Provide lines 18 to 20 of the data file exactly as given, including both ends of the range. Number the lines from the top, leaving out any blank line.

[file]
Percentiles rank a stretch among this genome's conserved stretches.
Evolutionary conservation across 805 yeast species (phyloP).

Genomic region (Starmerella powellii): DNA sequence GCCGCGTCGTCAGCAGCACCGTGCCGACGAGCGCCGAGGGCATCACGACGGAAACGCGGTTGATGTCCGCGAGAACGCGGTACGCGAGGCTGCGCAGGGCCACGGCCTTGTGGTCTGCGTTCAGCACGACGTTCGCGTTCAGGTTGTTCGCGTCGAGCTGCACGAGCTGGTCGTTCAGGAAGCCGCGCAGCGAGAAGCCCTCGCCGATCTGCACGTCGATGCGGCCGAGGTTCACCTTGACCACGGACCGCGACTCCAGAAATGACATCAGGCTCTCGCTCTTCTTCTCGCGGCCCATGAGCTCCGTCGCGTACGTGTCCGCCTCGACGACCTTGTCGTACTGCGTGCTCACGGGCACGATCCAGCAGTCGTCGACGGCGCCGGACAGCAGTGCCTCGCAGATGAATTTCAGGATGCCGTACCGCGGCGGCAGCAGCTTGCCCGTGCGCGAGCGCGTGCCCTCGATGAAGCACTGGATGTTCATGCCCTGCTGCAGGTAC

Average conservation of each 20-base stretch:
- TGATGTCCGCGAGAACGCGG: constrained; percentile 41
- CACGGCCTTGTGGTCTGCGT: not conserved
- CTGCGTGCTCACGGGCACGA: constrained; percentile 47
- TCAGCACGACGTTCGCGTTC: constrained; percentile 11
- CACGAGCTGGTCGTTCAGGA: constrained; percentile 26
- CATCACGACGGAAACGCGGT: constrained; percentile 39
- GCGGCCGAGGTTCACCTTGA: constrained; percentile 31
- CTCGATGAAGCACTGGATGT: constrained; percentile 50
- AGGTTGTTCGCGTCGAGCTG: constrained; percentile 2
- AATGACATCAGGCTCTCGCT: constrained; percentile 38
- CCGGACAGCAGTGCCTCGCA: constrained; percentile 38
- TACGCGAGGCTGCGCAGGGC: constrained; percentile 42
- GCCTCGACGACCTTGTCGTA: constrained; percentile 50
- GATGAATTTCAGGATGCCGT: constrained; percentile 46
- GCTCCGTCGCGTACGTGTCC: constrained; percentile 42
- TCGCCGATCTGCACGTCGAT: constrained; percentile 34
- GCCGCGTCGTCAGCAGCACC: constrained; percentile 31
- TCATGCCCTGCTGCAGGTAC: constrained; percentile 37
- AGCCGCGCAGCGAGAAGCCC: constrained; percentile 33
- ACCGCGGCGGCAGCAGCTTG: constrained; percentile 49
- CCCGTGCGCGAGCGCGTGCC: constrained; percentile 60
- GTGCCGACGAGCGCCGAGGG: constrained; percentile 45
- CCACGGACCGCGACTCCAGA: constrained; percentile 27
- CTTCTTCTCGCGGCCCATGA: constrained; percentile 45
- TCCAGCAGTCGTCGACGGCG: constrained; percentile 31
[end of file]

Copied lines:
- GATGAATTTCAGGATGCCGT: constrained; percentile 46
- GCTCCGTCGCGTACGTGTCC: constrained; percentile 42
- TCGCCGATCTGCACGTCGAT: constrained; percentile 34